The 2-part mystery of plant accidents

In case you didn’t notice, safety is a huge topic throughout industry these days. In a way that’s surprising because American plants have been enjoying a steady decline in reportable injuries for over a decade now. On the other hand, the focus on safety is probably a lot of the cause for the improvement in our national performance.

While writing stories on plant safety and what goes into an industrial mishap, I have found myself wondering what mechanisms are in play that could be stopped to prevent accidents. Why do they happen when and where they do, and how could we put a stick in their spokes when they’re about to strike?

One very useful comment on this topic came from Alex Masotti, director, environmental, health & safety, discrete automation & motion division, North America, at Baldor (www.baldor.com). They’re the electric motor people, an ABB company. Alex pointed out that, if we’re really interested in keeping people safe, we need to include transportation accidents in any risk assessment. They hurt and kill far more employees than all plant accidents combined. This, in turn, made me think that perhaps some of the same mechanisms that cause roadway accidents may be operating in the plant and causing injuries there as well.

I believe we would all agree that traffic accidents usually happen when someone who isn’t driving very well at the moment comes up against a situation that calls for driving performance above and beyond the normal call of duty. The problem may be a potentially dangerous piece of road design, poor vehicle performance, stupid pedestrian tricks, weather, or a dozen other things. Most days most drivers are up to the challenge. Then one day someone isn’t.

Where does that line of thought take us in the factory? For one thing, it should make us swear off finger pointing once and for all. The old-school argument between those who believe that working conditions cause accidents and the others who wish people would just do their jobs more carefully must stop. If most accidents really have two causes, we ought to make it our business to eradicate them both.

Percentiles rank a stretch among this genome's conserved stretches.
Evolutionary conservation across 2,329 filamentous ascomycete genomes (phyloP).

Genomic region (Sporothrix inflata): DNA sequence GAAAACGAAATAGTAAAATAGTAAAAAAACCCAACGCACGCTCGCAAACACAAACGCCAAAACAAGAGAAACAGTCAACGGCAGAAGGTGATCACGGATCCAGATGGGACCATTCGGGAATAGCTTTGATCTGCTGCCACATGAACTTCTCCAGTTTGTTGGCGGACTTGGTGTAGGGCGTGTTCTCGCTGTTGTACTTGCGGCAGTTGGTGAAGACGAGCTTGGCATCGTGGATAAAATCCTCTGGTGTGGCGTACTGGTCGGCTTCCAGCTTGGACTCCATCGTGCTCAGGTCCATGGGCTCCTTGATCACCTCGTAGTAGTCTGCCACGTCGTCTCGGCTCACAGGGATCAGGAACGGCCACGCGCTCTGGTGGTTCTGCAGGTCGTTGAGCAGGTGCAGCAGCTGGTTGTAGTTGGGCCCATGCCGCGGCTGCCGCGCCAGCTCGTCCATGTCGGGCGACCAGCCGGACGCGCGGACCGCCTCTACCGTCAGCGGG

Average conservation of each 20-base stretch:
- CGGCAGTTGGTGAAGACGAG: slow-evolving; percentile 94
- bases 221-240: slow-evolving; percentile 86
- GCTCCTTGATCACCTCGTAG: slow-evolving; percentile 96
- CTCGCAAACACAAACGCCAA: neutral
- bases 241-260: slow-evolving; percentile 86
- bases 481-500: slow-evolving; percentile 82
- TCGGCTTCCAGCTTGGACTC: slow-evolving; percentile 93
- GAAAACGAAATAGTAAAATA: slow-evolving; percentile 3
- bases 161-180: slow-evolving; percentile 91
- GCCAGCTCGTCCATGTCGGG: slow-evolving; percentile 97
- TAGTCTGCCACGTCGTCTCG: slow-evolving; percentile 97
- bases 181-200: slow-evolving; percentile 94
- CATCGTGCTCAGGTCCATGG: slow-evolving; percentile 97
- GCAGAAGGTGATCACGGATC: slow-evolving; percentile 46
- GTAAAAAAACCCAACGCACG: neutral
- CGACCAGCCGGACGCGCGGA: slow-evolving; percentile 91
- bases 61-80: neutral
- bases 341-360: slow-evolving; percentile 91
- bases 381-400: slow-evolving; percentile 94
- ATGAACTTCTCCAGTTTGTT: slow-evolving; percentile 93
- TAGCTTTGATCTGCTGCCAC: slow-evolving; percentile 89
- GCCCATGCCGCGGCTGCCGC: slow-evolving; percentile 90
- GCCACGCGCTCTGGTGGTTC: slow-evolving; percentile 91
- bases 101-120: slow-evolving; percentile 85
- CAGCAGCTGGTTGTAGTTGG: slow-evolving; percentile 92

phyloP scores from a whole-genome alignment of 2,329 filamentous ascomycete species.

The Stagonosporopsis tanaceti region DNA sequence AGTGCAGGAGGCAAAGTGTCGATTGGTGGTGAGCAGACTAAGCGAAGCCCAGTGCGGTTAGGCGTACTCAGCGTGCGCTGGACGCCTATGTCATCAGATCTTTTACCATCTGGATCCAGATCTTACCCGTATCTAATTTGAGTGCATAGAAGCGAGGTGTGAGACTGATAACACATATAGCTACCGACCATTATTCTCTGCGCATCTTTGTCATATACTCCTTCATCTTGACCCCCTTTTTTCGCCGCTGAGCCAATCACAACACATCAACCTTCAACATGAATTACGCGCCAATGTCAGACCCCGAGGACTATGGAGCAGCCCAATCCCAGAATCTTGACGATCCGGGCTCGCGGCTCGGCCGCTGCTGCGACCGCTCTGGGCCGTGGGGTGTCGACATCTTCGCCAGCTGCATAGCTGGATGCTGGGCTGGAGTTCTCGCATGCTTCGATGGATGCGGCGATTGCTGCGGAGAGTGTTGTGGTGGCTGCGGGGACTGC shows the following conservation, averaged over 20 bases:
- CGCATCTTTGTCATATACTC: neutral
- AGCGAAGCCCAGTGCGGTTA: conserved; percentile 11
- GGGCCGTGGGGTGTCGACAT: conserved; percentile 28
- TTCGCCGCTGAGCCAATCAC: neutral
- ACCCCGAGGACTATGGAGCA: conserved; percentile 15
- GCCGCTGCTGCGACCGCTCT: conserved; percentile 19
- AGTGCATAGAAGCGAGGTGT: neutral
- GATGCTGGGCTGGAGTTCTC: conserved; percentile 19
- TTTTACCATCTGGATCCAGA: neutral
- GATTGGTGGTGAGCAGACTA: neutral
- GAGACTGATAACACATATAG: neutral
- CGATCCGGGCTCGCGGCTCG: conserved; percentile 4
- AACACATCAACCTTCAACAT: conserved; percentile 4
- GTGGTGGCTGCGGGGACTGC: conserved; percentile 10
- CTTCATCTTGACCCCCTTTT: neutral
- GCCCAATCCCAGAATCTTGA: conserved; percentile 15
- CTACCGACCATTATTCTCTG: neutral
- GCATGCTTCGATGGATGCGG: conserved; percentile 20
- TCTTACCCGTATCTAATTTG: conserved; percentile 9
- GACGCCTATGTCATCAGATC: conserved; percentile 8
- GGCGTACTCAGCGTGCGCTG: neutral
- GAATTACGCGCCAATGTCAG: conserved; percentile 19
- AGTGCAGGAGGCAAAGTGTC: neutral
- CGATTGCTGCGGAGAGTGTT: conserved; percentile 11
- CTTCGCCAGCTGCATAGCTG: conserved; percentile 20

J. Stanton McGroarty, CMfgE, CMRP, is senior technical editor of Plant Services. He was formerly consulting manager for Strategic Asset Management International (SAMI), where he focused on project management and training for manufacturing, maintenance and reliability engineering. He has more than 30 years of manufacturing and maintenance experience in the automotive, defense, consumer products and process manufacturing industries. He holds a bachelor of science degree in mechanical engineering from the Detroit Institute of Technology and a master’s degree in management from Central Michigan University. He can be reached at smcgroarty@putman.net or check out his .

It’s like a successful marriage. If each partner sets his or her sights on doing 75% of what needs to be done around the house, then as a team they will accomplish just about 100% of what’s essential. Similarly, if management and operations people try to accident-proof the entire plant, they will reduce the number of traps that are lying in wait for workers. And if team members all do their best to avoid the behaviors that spring the remaining traps, accidents should drop dramatically. We will be doubly effective if both groups set aside some time each day to share discoveries and display the energy that must go into workplace safety.

The Baldor team developed a list of four conditions that lead to unsafe conduct; they are rushing, complacency, fatigue and frustration. Readers may be forgiven for slapping their foreheads at this point. Do those four sound like life in your plant? They sure ring a bell for me.

If we combine our experience and energy, we can all contribute to a list of the things that create hazards in our particular workplaces. Safety walk downs, 5S exercises, and design reviews can all help to focus us and institutionalize the process of taking the traps out of the workplace.

So let’s work on the combination – design the four hazardous mindsets out of our own workdays and those of the people around us. Simultaneously stress in every way possible the recognition and elimination of workplace conditions that demand perfection from the people working around them. If each of us works on his or her corner of the business as if it were the whole problem, then the whole problem will come under our joint control. Maybe start with ten minutes of thought in the morning, when you’re fresh, and add a couple of minutes of discussion at the start of each meeting.

Murphy had it right all along – If something can go wrong, it will, and at the worst possible time. All we need to do is make sure it can’t go wrong, and then be certain it’s never the worst possible time.

Read Stanton McGroarty's monthly column, Strategic Maintenance.